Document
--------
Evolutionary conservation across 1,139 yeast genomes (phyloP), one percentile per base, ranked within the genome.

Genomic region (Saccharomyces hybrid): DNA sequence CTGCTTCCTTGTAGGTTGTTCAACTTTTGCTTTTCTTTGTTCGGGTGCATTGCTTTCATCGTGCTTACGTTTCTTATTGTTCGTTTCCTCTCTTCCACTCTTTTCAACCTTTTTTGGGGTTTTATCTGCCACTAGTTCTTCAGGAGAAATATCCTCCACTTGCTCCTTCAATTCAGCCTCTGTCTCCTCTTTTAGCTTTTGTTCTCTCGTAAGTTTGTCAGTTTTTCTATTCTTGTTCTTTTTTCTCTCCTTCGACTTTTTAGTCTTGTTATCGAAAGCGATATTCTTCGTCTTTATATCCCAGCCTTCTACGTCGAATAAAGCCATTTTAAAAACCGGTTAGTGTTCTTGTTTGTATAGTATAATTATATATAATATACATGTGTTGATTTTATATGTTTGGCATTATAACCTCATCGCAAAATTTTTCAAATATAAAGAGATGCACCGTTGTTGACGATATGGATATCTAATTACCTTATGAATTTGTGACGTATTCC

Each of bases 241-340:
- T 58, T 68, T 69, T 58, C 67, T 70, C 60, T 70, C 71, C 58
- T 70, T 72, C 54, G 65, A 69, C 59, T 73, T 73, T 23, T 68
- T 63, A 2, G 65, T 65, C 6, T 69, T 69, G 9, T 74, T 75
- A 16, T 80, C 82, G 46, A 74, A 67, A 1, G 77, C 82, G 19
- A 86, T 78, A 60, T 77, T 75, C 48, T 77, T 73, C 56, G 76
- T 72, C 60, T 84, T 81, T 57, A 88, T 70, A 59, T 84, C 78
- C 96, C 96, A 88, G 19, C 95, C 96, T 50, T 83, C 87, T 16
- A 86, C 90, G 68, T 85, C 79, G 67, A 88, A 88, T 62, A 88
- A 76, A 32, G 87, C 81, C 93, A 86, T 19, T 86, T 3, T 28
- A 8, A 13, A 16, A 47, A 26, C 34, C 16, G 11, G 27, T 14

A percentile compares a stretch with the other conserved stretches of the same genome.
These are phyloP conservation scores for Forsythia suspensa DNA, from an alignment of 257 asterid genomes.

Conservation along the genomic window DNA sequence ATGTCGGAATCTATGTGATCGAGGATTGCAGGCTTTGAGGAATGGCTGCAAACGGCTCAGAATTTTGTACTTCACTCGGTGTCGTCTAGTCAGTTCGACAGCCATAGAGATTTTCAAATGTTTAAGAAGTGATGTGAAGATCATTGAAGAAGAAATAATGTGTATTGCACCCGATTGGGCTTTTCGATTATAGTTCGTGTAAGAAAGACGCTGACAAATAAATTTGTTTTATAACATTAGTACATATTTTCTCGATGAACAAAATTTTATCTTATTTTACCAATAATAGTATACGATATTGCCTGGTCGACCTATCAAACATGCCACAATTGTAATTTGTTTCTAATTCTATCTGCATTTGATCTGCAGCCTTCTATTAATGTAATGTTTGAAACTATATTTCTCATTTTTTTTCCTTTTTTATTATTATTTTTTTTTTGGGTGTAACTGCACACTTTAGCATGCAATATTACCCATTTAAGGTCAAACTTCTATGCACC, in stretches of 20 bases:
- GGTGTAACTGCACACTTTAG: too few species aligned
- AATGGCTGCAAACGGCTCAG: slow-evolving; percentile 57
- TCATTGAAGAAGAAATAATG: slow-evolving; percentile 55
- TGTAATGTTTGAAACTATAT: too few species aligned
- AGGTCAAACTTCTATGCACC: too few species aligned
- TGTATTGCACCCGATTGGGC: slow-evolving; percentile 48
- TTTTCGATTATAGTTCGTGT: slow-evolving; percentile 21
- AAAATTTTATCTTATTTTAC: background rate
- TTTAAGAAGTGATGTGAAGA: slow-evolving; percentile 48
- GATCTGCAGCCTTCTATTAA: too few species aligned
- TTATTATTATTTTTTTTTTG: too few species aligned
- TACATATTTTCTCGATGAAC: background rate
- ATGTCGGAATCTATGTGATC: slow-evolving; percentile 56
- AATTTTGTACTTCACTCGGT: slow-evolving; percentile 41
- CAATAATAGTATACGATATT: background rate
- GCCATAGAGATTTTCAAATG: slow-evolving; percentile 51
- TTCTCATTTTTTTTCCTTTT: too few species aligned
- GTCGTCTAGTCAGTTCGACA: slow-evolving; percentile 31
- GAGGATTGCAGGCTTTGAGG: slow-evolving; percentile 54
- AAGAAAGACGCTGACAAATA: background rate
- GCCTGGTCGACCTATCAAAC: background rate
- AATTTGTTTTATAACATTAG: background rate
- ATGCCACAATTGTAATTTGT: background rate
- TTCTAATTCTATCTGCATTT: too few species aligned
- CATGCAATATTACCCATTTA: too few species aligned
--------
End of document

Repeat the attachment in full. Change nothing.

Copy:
Evolutionary conservation across 1,139 yeast genomes (phyloP), one percentile per base, ranked within the genome.

Genomic region (Saccharomyces hybrid): DNA sequence CTGCTTCCTTGTAGGTTGTTCAACTTTTGCTTTTCTTTGTTCGGGTGCATTGCTTTCATCGTGCTTACGTTTCTTATTGTTCGTTTCCTCTCTTCCACTCTTTTCAACCTTTTTTGGGGTTTTATCTGCCACTAGTTCTTCAGGAGAAATATCCTCCACTTGCTCCTTCAATTCAGCCTCTGTCTCCTCTTTTAGCTTTTGTTCTCTCGTAAGTTTGTCAGTTTTTCTATTCTTGTTCTTTTTTCTCTCCTTCGACTTTTTAGTCTTGTTATCGAAAGCGATATTCTTCGTCTTTATATCCCAGCCTTCTACGTCGAATAAAGCCATTTTAAAAACCGGTTAGTGTTCTTGTTTGTATAGTATAATTATATATAATATACATGTGTTGATTTTATATGTTTGGCATTATAACCTCATCGCAAAATTTTTCAAATATAAAGAGATGCACCGTTGTTGACGATATGGATATCTAATTACCTTATGAATTTGTGACGTATTCC

Each of bases 241-340:
- T 58, T 68, T 69, T 58, C 67, T 70, C 60, T 70, C 71, C 58
- T 70, T 72, C 54, G 65, A 69, C 59, T 73, T 73, T 23, T 68
- T 63, A 2, G 65, T 65, C 6, T 69, T 69, G 9, T 74, T 75
- A 16, T 80, C 82, G 46, A 74, A 67, A 1, G 77, C 82, G 19
- A 86, T 78, A 60, T 77, T 75, C 48, T 77, T 73, C 56, G 76
- T 72, C 60, T 84, T 81, T 57, A 88, T 70, A 59, T 84, C 78
- C 96, C 96, A 88, G 19, C 95, C 96, T 50, T 83, C 87, T 16
- A 86, C 90, G 68, T 85, C 79, G 67, A 88, A 88, T 62, A 88
- A 76, A 32, G 87, C 81, C 93, A 86, T 19, T 86, T 3, T 28
- A 8, A 13, A 16, A 47, A 26, C 34, C 16, G 11, G 27, T 14

A percentile compares a stretch with the other conserved stretches of the same genome.
These are phyloP conservation scores for Forsythia suspensa DNA, from an alignment of 257 asterid genomes.

Conservation along the genomic window DNA sequence ATGTCGGAATCTATGTGATCGAGGATTGCAGGCTTTGAGGAATGGCTGCAAACGGCTCAGAATTTTGTACTTCACTCGGTGTCGTCTAGTCAGTTCGACAGCCATAGAGATTTTCAAATGTTTAAGAAGTGATGTGAAGATCATTGAAGAAGAAATAATGTGTATTGCACCCGATTGGGCTTTTCGATTATAGTTCGTGTAAGAAAGACGCTGACAAATAAATTTGTTTTATAACATTAGTACATATTTTCTCGATGAACAAAATTTTATCTTATTTTACCAATAATAGTATACGATATTGCCTGGTCGACCTATCAAACATGCCACAATTGTAATTTGTTTCTAATTCTATCTGCATTTGATCTGCAGCCTTCTATTAATGTAATGTTTGAAACTATATTTCTCATTTTTTTTCCTTTTTTATTATTATTTTTTTTTTGGGTGTAACTGCACACTTTAGCATGCAATATTACCCATTTAAGGTCAAACTTCTATGCACC, in stretches of 20 bases:
- GGTGTAACTGCACACTTTAG: too few species aligned
- AATGGCTGCAAACGGCTCAG: slow-evolving; percentile 57
- TCATTGAAGAAGAAATAATG: slow-evolving; percentile 55
- TGTAATGTTTGAAACTATAT: too few species aligned
- AGGTCAAACTTCTATGCACC: too few species aligned
- TGTATTGCACCCGATTGGGC: slow-evolving; percentile 48
- TTTTCGATTATAGTTCGTGT: slow-evolving; percentile 21
- AAAATTTTATCTTATTTTAC: background rate
- TTTAAGAAGTGATGTGAAGA: slow-evolving; percentile 48
- GATCTGCAGCCTTCTATTAA: too few species aligned
- TTATTATTATTTTTTTTTTG: too few species aligned
- TACATATTTTCTCGATGAAC: background rate
- ATGTCGGAATCTATGTGATC: slow-evolving; percentile 56
- AATTTTGTACTTCACTCGGT: slow-evolving; percentile 41
- CAATAATAGTATACGATATT: background rate
- GCCATAGAGATTTTCAAATG: slow-evolving; percentile 51
- TTCTCATTTTTTTTCCTTTT: too few species aligned
- GTCGTCTAGTCAGTTCGACA: slow-evolving; percentile 31
- GAGGATTGCAGGCTTTGAGG: slow-evolving; percentile 54
- AAGAAAGACGCTGACAAATA: background rate
- GCCTGGTCGACCTATCAAAC: background rate
- AATTTGTTTTATAACATTAG: background rate
- ATGCCACAATTGTAATTTGT: background rate
- TTCTAATTCTATCTGCATTT: too few species aligned
- CATGCAATATTACCCATTTA: too few species aligned